The parallel setup between Tyrion Lannister and Shakespeare’s Richard III is immediately recognizable from the first novel. Curiously, Martin seems to have turned Richard upside down when he writes the dwarf. Both authors highlight the tension between physical appearance and the mind within. (Richard might be evil, but his intelligence and charm are undeniable.) For Tyrion, the world sees him as a monster and a “demon monkey” because of his looks; even his father and sister are disgusted with him. It has made Tyrion cynical and angry like Richard on the one hand, but on the other hand he is more readily sympathetic to other people’s suffering and misfortune, rather than the lashing-out and destruction brought by Richard.
While Shakespeare condemns Richard for his nephews’ murders, Tyrion is completely innocent of his nephew’s death. However, with a little preplanned manipulation by Littlefinger and a full-out campaign by Cersei, he is quickly convicted in the court of public opinion even before the trial commences. Being ugly does not help (especially compared with his beautiful siblings), and some of his unpopular but necessary policies before the Battle of Blackwater come back to bite him.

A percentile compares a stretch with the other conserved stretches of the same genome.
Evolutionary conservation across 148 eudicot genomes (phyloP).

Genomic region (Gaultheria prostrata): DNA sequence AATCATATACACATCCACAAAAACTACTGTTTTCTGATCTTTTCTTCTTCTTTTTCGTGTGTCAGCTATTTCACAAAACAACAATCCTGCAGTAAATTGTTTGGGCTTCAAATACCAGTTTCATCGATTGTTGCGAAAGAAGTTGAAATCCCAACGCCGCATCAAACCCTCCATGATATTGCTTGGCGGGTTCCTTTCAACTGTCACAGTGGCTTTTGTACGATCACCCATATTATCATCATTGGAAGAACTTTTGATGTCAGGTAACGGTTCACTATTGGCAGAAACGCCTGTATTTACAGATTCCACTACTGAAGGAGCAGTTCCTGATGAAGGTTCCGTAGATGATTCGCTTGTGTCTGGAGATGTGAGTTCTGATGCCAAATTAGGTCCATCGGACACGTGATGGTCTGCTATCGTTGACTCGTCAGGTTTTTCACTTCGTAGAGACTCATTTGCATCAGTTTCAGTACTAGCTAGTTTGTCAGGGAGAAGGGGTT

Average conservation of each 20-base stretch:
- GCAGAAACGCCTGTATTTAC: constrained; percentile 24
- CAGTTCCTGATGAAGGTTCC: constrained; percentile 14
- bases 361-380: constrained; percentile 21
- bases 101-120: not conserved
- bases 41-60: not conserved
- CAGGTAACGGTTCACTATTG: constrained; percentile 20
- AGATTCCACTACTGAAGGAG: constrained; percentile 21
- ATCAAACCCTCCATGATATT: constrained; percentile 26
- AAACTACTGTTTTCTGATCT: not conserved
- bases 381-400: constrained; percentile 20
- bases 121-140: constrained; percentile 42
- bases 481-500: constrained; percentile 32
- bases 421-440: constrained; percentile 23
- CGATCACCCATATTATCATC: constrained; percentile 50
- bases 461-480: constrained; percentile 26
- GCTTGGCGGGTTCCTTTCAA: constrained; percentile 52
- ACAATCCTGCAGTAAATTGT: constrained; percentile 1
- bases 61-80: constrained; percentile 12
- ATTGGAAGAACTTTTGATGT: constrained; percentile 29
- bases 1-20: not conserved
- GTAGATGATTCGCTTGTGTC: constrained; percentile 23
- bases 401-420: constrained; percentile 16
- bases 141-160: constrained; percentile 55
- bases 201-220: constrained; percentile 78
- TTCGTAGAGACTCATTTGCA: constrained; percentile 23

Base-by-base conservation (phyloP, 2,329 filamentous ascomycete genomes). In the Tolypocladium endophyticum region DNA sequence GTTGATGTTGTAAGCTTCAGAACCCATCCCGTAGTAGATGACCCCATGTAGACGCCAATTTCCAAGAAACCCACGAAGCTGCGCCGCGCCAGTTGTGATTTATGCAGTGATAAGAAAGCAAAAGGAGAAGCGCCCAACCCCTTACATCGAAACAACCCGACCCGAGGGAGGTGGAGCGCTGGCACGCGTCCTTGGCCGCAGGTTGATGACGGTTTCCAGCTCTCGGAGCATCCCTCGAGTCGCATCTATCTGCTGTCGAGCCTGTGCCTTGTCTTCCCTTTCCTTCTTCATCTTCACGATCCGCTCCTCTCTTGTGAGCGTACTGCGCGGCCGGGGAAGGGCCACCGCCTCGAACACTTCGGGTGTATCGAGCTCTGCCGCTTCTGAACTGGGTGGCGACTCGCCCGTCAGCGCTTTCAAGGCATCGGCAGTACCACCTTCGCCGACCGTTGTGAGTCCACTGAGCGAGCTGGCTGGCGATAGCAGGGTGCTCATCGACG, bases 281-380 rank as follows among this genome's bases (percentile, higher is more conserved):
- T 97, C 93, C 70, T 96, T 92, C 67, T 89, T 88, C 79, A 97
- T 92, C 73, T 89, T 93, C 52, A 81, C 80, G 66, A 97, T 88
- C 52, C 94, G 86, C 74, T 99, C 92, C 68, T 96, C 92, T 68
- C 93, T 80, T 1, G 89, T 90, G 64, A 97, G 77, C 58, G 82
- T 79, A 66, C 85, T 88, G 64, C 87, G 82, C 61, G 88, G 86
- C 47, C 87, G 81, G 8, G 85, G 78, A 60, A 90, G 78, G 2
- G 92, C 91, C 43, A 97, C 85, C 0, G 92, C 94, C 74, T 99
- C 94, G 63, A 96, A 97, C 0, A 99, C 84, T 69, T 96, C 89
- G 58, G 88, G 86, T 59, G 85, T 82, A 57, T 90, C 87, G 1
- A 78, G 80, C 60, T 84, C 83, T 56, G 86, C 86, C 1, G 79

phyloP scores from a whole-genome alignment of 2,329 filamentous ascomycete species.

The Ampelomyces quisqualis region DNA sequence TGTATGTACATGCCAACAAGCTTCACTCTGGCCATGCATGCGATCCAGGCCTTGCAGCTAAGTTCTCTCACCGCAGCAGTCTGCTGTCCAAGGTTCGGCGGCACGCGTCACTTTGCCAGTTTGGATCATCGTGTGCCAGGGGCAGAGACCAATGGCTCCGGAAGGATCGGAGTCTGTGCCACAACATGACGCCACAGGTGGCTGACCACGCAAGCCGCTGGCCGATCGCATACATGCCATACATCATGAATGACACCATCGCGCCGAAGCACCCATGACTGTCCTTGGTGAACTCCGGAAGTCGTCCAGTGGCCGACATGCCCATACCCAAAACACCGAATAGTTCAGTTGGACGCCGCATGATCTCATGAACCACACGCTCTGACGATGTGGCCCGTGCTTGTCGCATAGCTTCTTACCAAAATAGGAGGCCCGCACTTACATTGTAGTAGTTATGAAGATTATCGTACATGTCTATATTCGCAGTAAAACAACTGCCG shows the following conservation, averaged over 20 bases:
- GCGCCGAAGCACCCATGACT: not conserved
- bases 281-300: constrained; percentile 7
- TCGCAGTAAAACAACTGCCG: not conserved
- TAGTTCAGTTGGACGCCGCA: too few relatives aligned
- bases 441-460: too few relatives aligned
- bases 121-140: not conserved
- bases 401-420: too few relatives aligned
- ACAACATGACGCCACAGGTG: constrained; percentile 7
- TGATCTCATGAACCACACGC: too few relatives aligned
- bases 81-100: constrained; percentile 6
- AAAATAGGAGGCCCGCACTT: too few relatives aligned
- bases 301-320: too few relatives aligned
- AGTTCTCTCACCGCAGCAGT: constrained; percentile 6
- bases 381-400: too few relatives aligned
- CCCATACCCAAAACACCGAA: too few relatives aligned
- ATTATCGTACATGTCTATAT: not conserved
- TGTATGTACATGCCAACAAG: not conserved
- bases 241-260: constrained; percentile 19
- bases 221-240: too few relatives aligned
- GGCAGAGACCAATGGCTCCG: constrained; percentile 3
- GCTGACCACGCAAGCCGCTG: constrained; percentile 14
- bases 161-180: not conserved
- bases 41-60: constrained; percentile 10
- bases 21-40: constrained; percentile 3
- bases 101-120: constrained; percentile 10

In a dramatic court scene, Tyrion curses the ungrateful citizens of King’s Landing that he wishes he had let their enemy sack the city, instead of risking his neck (or nose) to defend it; consequently he is humiliated and condemned for a crime he did not commit (A Storm of Sword and Game of Thrones, episode 406).
An ungrateful and easily fooled public makes several appearances in Shakespeare’s plays, such as Julius Caesar and Coriolanus. Both Martin and Shakespeare are acutely aware of the many shades of gray in the game of politics, including the importance of the leaders’ physical appearance and public sentiment. The masses are often irrational and reactionary. The first lesson any leader has to learn is to control the message to public, and a favorable and relatable image is one of the key components of an effective campaign.
===TV spoilers ===